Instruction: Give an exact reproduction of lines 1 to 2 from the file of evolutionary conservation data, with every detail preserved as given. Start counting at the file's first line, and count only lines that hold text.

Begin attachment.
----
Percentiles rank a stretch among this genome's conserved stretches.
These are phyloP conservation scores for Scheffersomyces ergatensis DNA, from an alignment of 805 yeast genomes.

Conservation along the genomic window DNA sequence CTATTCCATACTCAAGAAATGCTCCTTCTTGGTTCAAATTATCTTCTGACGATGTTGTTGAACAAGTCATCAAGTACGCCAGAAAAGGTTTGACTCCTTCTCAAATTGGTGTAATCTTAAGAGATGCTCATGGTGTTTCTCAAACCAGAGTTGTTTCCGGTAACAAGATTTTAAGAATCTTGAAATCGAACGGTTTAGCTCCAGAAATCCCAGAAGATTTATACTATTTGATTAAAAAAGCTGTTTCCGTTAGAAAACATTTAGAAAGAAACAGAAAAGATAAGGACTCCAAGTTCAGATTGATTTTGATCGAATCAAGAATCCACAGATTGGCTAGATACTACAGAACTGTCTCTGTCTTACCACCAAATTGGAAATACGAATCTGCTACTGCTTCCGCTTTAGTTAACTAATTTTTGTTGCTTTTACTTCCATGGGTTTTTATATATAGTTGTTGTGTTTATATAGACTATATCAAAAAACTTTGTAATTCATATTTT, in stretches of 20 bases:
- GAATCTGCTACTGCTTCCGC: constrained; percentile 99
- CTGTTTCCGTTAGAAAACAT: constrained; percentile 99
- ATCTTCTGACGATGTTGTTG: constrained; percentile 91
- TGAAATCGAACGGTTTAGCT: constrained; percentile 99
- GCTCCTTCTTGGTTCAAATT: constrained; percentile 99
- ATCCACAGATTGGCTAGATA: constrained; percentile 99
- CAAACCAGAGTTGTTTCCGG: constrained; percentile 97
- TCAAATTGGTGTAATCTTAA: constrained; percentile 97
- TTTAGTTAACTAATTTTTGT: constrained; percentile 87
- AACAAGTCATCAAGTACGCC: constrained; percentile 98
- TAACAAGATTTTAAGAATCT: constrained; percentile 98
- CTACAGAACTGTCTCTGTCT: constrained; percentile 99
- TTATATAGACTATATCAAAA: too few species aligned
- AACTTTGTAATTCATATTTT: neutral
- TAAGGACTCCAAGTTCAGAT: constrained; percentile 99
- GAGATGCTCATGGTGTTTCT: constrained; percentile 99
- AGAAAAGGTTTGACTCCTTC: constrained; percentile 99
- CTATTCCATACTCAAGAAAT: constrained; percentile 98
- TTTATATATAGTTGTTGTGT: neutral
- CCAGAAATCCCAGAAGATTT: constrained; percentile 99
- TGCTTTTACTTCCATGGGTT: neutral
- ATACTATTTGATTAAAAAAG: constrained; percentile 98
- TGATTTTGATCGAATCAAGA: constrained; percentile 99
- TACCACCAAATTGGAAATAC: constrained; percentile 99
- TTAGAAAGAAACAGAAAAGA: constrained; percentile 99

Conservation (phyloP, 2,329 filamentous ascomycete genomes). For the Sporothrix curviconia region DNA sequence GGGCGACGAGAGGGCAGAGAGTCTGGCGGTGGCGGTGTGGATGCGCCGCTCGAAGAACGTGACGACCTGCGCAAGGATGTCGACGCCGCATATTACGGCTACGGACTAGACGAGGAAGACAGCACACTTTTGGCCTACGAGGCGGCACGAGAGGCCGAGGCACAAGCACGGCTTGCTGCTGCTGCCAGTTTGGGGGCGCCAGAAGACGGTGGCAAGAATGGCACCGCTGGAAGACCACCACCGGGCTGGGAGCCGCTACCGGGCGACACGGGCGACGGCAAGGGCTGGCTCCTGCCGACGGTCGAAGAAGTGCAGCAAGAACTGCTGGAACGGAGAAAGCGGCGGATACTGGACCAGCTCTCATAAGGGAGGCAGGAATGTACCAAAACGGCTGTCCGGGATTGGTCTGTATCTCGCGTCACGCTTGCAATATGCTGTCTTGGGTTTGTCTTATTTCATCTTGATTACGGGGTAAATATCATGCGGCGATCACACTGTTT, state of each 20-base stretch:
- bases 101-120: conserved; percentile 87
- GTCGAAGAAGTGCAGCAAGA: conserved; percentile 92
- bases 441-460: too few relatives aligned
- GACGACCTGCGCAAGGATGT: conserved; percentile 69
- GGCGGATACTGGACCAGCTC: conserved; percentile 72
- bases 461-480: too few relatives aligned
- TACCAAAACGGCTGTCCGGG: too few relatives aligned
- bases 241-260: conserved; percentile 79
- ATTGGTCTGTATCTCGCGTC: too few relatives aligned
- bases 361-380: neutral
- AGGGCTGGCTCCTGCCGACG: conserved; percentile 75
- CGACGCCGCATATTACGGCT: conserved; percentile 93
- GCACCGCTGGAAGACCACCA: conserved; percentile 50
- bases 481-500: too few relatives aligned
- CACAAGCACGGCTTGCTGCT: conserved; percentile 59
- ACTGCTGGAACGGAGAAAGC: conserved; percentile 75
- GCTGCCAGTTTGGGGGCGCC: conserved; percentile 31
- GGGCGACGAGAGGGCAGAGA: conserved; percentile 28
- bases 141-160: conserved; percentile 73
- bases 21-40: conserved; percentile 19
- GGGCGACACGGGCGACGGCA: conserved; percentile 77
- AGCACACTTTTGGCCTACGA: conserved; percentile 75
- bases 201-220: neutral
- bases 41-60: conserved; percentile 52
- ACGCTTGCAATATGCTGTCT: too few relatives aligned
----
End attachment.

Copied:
Percentiles rank a stretch among this genome's conserved stretches.
These are phyloP conservation scores for Scheffersomyces ergatensis DNA, from an alignment of 805 yeast genomes.